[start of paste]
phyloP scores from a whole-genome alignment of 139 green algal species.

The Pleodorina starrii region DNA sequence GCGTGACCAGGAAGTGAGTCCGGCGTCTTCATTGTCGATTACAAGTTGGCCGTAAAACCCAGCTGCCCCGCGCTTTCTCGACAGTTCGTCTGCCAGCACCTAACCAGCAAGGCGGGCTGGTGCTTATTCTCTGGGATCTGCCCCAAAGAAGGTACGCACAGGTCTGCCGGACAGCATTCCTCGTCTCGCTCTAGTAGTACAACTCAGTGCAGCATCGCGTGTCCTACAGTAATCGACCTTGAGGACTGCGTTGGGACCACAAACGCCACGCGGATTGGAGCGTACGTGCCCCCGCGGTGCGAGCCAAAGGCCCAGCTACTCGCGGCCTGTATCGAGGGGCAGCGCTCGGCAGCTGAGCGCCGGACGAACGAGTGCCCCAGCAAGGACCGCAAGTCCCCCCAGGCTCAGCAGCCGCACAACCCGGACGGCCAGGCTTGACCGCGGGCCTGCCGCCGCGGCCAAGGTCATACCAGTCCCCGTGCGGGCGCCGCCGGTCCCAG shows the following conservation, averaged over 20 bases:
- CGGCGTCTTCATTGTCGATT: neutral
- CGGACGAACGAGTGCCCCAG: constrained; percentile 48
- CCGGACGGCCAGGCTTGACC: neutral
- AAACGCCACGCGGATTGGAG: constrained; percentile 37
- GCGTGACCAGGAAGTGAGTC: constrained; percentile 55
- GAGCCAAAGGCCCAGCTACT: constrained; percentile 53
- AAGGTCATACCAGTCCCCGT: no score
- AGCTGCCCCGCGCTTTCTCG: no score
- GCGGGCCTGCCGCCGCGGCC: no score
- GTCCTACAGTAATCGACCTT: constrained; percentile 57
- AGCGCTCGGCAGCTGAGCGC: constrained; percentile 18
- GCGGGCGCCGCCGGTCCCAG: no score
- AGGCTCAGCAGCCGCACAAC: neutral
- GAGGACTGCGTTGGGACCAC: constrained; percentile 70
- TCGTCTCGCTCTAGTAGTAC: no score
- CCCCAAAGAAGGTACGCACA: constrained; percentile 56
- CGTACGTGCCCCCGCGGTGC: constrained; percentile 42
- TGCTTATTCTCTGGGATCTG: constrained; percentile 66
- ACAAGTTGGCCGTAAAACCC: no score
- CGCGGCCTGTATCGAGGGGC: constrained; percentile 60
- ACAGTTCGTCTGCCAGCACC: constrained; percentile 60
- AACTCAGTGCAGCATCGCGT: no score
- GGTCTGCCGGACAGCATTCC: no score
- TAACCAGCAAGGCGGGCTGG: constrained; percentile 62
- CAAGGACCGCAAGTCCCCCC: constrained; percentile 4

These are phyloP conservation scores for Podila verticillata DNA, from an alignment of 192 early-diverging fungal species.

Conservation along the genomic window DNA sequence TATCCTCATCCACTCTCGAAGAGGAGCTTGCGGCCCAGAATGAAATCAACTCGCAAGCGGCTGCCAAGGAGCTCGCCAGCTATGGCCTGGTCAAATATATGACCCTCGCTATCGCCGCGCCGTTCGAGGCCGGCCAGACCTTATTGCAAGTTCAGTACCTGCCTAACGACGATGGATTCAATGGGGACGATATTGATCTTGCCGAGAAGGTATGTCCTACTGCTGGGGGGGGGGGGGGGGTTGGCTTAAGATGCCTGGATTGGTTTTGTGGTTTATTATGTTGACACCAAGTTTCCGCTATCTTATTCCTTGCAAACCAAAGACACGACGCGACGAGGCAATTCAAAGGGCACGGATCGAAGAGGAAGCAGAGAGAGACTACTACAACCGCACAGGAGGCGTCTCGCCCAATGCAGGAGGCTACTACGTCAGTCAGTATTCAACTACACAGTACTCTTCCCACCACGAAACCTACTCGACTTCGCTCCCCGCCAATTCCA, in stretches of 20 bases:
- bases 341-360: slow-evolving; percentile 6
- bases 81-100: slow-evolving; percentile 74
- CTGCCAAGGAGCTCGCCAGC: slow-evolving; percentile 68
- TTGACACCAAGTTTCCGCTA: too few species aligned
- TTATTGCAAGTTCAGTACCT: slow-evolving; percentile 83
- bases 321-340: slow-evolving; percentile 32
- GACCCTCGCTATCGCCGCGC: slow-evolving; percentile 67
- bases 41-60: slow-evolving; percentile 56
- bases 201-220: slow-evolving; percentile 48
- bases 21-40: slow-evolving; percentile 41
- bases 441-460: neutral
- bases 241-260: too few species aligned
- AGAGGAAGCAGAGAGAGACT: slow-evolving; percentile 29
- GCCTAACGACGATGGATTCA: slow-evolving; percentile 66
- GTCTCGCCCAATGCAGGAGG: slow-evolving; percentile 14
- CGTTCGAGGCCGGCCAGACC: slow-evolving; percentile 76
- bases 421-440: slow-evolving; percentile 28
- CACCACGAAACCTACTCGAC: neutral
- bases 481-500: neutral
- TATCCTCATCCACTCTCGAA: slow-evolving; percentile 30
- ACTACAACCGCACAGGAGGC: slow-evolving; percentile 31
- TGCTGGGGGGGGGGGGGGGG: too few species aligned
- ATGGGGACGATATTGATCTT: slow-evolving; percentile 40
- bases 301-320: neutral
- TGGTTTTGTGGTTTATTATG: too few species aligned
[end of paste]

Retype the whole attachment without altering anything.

phyloP scores from a whole-genome alignment of 139 green algal species.

The Pleodorina starrii region DNA sequence GCGTGACCAGGAAGTGAGTCCGGCGTCTTCATTGTCGATTACAAGTTGGCCGTAAAACCCAGCTGCCCCGCGCTTTCTCGACAGTTCGTCTGCCAGCACCTAACCAGCAAGGCGGGCTGGTGCTTATTCTCTGGGATCTGCCCCAAAGAAGGTACGCACAGGTCTGCCGGACAGCATTCCTCGTCTCGCTCTAGTAGTACAACTCAGTGCAGCATCGCGTGTCCTACAGTAATCGACCTTGAGGACTGCGTTGGGACCACAAACGCCACGCGGATTGGAGCGTACGTGCCCCCGCGGTGCGAGCCAAAGGCCCAGCTACTCGCGGCCTGTATCGAGGGGCAGCGCTCGGCAGCTGAGCGCCGGACGAACGAGTGCCCCAGCAAGGACCGCAAGTCCCCCCAGGCTCAGCAGCCGCACAACCCGGACGGCCAGGCTTGACCGCGGGCCTGCCGCCGCGGCCAAGGTCATACCAGTCCCCGTGCGGGCGCCGCCGGTCCCAG shows the following conservation, averaged over 20 bases:
- CGGCGTCTTCATTGTCGATT: neutral
- CGGACGAACGAGTGCCCCAG: constrained; percentile 48
- CCGGACGGCCAGGCTTGACC: neutral
- AAACGCCACGCGGATTGGAG: constrained; percentile 37
- GCGTGACCAGGAAGTGAGTC: constrained; percentile 55
- GAGCCAAAGGCCCAGCTACT: constrained; percentile 53
- AAGGTCATACCAGTCCCCGT: no score
- AGCTGCCCCGCGCTTTCTCG: no score
- GCGGGCCTGCCGCCGCGGCC: no score
- GTCCTACAGTAATCGACCTT: constrained; percentile 57
- AGCGCTCGGCAGCTGAGCGC: constrained; percentile 18
- GCGGGCGCCGCCGGTCCCAG: no score
- AGGCTCAGCAGCCGCACAAC: neutral
- GAGGACTGCGTTGGGACCAC: constrained; percentile 70
- TCGTCTCGCTCTAGTAGTAC: no score
- CCCCAAAGAAGGTACGCACA: constrained; percentile 56
- CGTACGTGCCCCCGCGGTGC: constrained; percentile 42
- TGCTTATTCTCTGGGATCTG: constrained; percentile 66
- ACAAGTTGGCCGTAAAACCC: no score
- CGCGGCCTGTATCGAGGGGC: constrained; percentile 60
- ACAGTTCGTCTGCCAGCACC: constrained; percentile 60
- AACTCAGTGCAGCATCGCGT: no score
- GGTCTGCCGGACAGCATTCC: no score
- TAACCAGCAAGGCGGGCTGG: constrained; percentile 62
- CAAGGACCGCAAGTCCCCCC: constrained; percentile 4

These are phyloP conservation scores for Podila verticillata DNA, from an alignment of 192 early-diverging fungal species.

Conservation along the genomic window DNA sequence TATCCTCATCCACTCTCGAAGAGGAGCTTGCGGCCCAGAATGAAATCAACTCGCAAGCGGCTGCCAAGGAGCTCGCCAGCTATGGCCTGGTCAAATATATGACCCTCGCTATCGCCGCGCCGTTCGAGGCCGGCCAGACCTTATTGCAAGTTCAGTACCTGCCTAACGACGATGGATTCAATGGGGACGATATTGATCTTGCCGAGAAGGTATGTCCTACTGCTGGGGGGGGGGGGGGGGTTGGCTTAAGATGCCTGGATTGGTTTTGTGGTTTATTATGTTGACACCAAGTTTCCGCTATCTTATTCCTTGCAAACCAAAGACACGACGCGACGAGGCAATTCAAAGGGCACGGATCGAAGAGGAAGCAGAGAGAGACTACTACAACCGCACAGGAGGCGTCTCGCCCAATGCAGGAGGCTACTACGTCAGTCAGTATTCAACTACACAGTACTCTTCCCACCACGAAACCTACTCGACTTCGCTCCCCGCCAATTCCA, in stretches of 20 bases:
- bases 341-360: slow-evolving; percentile 6
- bases 81-100: slow-evolving; percentile 74
- CTGCCAAGGAGCTCGCCAGC: slow-evolving; percentile 68
- TTGACACCAAGTTTCCGCTA: too few species aligned
- TTATTGCAAGTTCAGTACCT: slow-evolving; percentile 83
- bases 321-340: slow-evolving; percentile 32
- GACCCTCGCTATCGCCGCGC: slow-evolving; percentile 67
- bases 41-60: slow-evolving; percentile 56
- bases 201-220: slow-evolving; percentile 48
- bases 21-40: slow-evolving; percentile 41
- bases 441-460: neutral
- bases 241-260: too few species aligned
- AGAGGAAGCAGAGAGAGACT: slow-evolving; percentile 29
- GCCTAACGACGATGGATTCA: slow-evolving; percentile 66
- GTCTCGCCCAATGCAGGAGG: slow-evolving; percentile 14
- CGTTCGAGGCCGGCCAGACC: slow-evolving; percentile 76
- bases 421-440: slow-evolving; percentile 28
- CACCACGAAACCTACTCGAC: neutral
- bases 481-500: neutral
- TATCCTCATCCACTCTCGAA: slow-evolving; percentile 30
- ACTACAACCGCACAGGAGGC: slow-evolving; percentile 31
- TGCTGGGGGGGGGGGGGGGG: too few species aligned
- ATGGGGACGATATTGATCTT: slow-evolving; percentile 40
- bases 301-320: neutral
- TGGTTTTGTGGTTTATTATG: too few species aligned